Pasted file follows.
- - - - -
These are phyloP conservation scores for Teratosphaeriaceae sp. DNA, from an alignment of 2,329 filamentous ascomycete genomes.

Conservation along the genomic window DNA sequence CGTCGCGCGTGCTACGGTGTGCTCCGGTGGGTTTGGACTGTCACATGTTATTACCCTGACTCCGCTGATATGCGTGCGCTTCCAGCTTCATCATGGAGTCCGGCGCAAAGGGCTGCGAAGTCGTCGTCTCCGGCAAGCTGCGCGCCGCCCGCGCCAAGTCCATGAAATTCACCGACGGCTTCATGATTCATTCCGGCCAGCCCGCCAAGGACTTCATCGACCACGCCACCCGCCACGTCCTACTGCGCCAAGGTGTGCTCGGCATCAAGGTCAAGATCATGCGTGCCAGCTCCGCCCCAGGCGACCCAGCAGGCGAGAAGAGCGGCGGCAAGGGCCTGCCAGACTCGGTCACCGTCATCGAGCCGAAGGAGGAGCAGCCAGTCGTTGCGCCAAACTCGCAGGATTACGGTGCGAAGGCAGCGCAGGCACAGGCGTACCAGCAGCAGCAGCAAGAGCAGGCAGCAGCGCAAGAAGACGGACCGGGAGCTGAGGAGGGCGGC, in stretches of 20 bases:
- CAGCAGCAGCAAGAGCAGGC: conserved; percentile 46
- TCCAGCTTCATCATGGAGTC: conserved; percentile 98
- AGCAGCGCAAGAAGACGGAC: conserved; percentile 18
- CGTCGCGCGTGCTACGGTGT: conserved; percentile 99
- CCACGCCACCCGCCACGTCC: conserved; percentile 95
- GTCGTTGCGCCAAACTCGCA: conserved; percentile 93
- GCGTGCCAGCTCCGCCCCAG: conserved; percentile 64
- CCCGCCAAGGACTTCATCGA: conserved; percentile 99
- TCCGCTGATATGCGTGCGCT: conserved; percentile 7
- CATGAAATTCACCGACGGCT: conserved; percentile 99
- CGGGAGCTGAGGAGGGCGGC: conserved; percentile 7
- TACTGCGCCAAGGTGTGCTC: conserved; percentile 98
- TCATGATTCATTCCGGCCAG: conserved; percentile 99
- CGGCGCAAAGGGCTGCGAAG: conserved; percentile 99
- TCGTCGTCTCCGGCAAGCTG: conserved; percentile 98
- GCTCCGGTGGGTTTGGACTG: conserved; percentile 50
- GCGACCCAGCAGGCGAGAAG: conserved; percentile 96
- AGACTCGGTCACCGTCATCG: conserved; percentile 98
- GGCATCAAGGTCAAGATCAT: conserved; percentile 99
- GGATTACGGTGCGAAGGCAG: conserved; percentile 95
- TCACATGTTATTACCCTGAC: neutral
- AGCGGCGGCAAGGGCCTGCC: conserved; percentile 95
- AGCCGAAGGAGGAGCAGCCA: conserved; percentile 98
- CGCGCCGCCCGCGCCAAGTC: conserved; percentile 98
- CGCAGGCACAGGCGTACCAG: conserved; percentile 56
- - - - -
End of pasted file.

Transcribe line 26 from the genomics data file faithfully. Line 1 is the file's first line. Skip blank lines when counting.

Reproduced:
- CGCGCCGCCCGCGCCAAGTC: conserved; percentile 98